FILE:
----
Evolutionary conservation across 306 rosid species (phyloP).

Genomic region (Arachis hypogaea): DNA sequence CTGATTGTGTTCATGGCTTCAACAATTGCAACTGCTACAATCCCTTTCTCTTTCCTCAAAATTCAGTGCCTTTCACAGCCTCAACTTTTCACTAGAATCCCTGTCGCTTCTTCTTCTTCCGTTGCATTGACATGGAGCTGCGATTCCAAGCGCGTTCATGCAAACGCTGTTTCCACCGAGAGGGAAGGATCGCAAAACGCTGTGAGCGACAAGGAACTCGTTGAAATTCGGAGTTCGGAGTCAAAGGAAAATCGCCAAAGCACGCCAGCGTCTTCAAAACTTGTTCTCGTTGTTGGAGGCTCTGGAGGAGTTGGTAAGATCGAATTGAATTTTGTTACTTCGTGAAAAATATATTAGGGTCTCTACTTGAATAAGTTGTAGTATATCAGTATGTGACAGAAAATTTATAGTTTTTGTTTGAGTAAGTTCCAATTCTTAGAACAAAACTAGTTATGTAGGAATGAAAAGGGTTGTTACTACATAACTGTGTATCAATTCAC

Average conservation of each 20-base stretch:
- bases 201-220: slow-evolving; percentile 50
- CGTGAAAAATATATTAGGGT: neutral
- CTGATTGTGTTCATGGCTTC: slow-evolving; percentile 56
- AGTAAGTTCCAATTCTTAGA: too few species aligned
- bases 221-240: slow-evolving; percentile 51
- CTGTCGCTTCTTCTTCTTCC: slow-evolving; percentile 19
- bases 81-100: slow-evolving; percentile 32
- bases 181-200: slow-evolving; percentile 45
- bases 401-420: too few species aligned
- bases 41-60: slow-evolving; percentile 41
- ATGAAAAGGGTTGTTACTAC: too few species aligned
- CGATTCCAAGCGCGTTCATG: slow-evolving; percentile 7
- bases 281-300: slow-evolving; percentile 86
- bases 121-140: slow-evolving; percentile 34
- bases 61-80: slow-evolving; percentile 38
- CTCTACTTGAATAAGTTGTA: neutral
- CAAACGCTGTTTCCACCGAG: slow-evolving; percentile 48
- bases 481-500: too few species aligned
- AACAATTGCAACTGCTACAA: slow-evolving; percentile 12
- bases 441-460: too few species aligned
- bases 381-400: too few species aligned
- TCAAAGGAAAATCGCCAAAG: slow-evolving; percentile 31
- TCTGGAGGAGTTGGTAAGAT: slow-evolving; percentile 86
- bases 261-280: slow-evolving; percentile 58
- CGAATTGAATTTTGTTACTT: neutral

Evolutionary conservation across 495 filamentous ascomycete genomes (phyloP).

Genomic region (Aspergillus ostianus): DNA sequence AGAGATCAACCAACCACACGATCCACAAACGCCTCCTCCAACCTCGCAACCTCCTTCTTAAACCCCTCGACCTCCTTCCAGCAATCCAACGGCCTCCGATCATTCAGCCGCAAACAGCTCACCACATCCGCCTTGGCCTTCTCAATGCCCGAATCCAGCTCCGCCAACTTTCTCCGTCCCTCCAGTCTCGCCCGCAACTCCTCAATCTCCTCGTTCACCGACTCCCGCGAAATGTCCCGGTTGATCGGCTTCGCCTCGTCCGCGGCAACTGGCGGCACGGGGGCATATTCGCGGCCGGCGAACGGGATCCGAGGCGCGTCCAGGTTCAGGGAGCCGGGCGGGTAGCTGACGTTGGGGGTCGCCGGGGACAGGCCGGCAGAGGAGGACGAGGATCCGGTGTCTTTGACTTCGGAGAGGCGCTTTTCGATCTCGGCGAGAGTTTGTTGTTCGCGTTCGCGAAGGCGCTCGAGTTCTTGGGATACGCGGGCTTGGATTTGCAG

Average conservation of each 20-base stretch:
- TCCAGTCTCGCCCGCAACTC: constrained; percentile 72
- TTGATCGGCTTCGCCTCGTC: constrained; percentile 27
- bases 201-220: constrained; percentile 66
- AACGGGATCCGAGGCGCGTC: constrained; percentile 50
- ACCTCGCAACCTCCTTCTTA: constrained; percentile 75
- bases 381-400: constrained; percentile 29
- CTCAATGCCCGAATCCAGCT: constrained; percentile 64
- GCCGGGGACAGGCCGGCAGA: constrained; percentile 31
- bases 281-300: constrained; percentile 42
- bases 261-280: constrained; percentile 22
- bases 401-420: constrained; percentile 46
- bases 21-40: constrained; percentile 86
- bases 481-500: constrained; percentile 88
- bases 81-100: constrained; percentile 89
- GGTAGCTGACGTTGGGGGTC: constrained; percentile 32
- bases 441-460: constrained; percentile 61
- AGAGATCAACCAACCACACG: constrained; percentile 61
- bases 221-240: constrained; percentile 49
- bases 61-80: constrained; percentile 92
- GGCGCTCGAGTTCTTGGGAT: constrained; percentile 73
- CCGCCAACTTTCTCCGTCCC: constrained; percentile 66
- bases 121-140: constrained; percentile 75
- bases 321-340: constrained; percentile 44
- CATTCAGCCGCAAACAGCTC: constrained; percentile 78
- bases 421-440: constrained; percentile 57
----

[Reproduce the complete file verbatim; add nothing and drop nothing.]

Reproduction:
Evolutionary conservation across 306 rosid species (phyloP).

Genomic region (Arachis hypogaea): DNA sequence CTGATTGTGTTCATGGCTTCAACAATTGCAACTGCTACAATCCCTTTCTCTTTCCTCAAAATTCAGTGCCTTTCACAGCCTCAACTTTTCACTAGAATCCCTGTCGCTTCTTCTTCTTCCGTTGCATTGACATGGAGCTGCGATTCCAAGCGCGTTCATGCAAACGCTGTTTCCACCGAGAGGGAAGGATCGCAAAACGCTGTGAGCGACAAGGAACTCGTTGAAATTCGGAGTTCGGAGTCAAAGGAAAATCGCCAAAGCACGCCAGCGTCTTCAAAACTTGTTCTCGTTGTTGGAGGCTCTGGAGGAGTTGGTAAGATCGAATTGAATTTTGTTACTTCGTGAAAAATATATTAGGGTCTCTACTTGAATAAGTTGTAGTATATCAGTATGTGACAGAAAATTTATAGTTTTTGTTTGAGTAAGTTCCAATTCTTAGAACAAAACTAGTTATGTAGGAATGAAAAGGGTTGTTACTACATAACTGTGTATCAATTCAC

Average conservation of each 20-base stretch:
- bases 201-220: slow-evolving; percentile 50
- CGTGAAAAATATATTAGGGT: neutral
- CTGATTGTGTTCATGGCTTC: slow-evolving; percentile 56
- AGTAAGTTCCAATTCTTAGA: too few species aligned
- bases 221-240: slow-evolving; percentile 51
- CTGTCGCTTCTTCTTCTTCC: slow-evolving; percentile 19
- bases 81-100: slow-evolving; percentile 32
- bases 181-200: slow-evolving; percentile 45
- bases 401-420: too few species aligned
- bases 41-60: slow-evolving; percentile 41
- ATGAAAAGGGTTGTTACTAC: too few species aligned
- CGATTCCAAGCGCGTTCATG: slow-evolving; percentile 7
- bases 281-300: slow-evolving; percentile 86
- bases 121-140: slow-evolving; percentile 34
- bases 61-80: slow-evolving; percentile 38
- CTCTACTTGAATAAGTTGTA: neutral
- CAAACGCTGTTTCCACCGAG: slow-evolving; percentile 48
- bases 481-500: too few species aligned
- AACAATTGCAACTGCTACAA: slow-evolving; percentile 12
- bases 441-460: too few species aligned
- bases 381-400: too few species aligned
- TCAAAGGAAAATCGCCAAAG: slow-evolving; percentile 31
- TCTGGAGGAGTTGGTAAGAT: slow-evolving; percentile 86
- bases 261-280: slow-evolving; percentile 58
- CGAATTGAATTTTGTTACTT: neutral

Evolutionary conservation across 495 filamentous ascomycete genomes (phyloP).

Genomic region (Aspergillus ostianus): DNA sequence AGAGATCAACCAACCACACGATCCACAAACGCCTCCTCCAACCTCGCAACCTCCTTCTTAAACCCCTCGACCTCCTTCCAGCAATCCAACGGCCTCCGATCATTCAGCCGCAAACAGCTCACCACATCCGCCTTGGCCTTCTCAATGCCCGAATCCAGCTCCGCCAACTTTCTCCGTCCCTCCAGTCTCGCCCGCAACTCCTCAATCTCCTCGTTCACCGACTCCCGCGAAATGTCCCGGTTGATCGGCTTCGCCTCGTCCGCGGCAACTGGCGGCACGGGGGCATATTCGCGGCCGGCGAACGGGATCCGAGGCGCGTCCAGGTTCAGGGAGCCGGGCGGGTAGCTGACGTTGGGGGTCGCCGGGGACAGGCCGGCAGAGGAGGACGAGGATCCGGTGTCTTTGACTTCGGAGAGGCGCTTTTCGATCTCGGCGAGAGTTTGTTGTTCGCGTTCGCGAAGGCGCTCGAGTTCTTGGGATACGCGGGCTTGGATTTGCAG

Average conservation of each 20-base stretch:
- TCCAGTCTCGCCCGCAACTC: constrained; percentile 72
- TTGATCGGCTTCGCCTCGTC: constrained; percentile 27
- bases 201-220: constrained; percentile 66
- AACGGGATCCGAGGCGCGTC: constrained; percentile 50
- ACCTCGCAACCTCCTTCTTA: constrained; percentile 75
- bases 381-400: constrained; percentile 29
- CTCAATGCCCGAATCCAGCT: constrained; percentile 64
- GCCGGGGACAGGCCGGCAGA: constrained; percentile 31
- bases 281-300: constrained; percentile 42
- bases 261-280: constrained; percentile 22
- bases 401-420: constrained; percentile 46
- bases 21-40: constrained; percentile 86
- bases 481-500: constrained; percentile 88
- bases 81-100: constrained; percentile 89
- GGTAGCTGACGTTGGGGGTC: constrained; percentile 32
- bases 441-460: constrained; percentile 61
- AGAGATCAACCAACCACACG: constrained; percentile 61
- bases 221-240: constrained; percentile 49
- bases 61-80: constrained; percentile 92
- GGCGCTCGAGTTCTTGGGAT: constrained; percentile 73
- CCGCCAACTTTCTCCGTCCC: constrained; percentile 66
- bases 121-140: constrained; percentile 75
- bases 321-340: constrained; percentile 44
- CATTCAGCCGCAAACAGCTC: constrained; percentile 78
- bases 421-440: constrained; percentile 57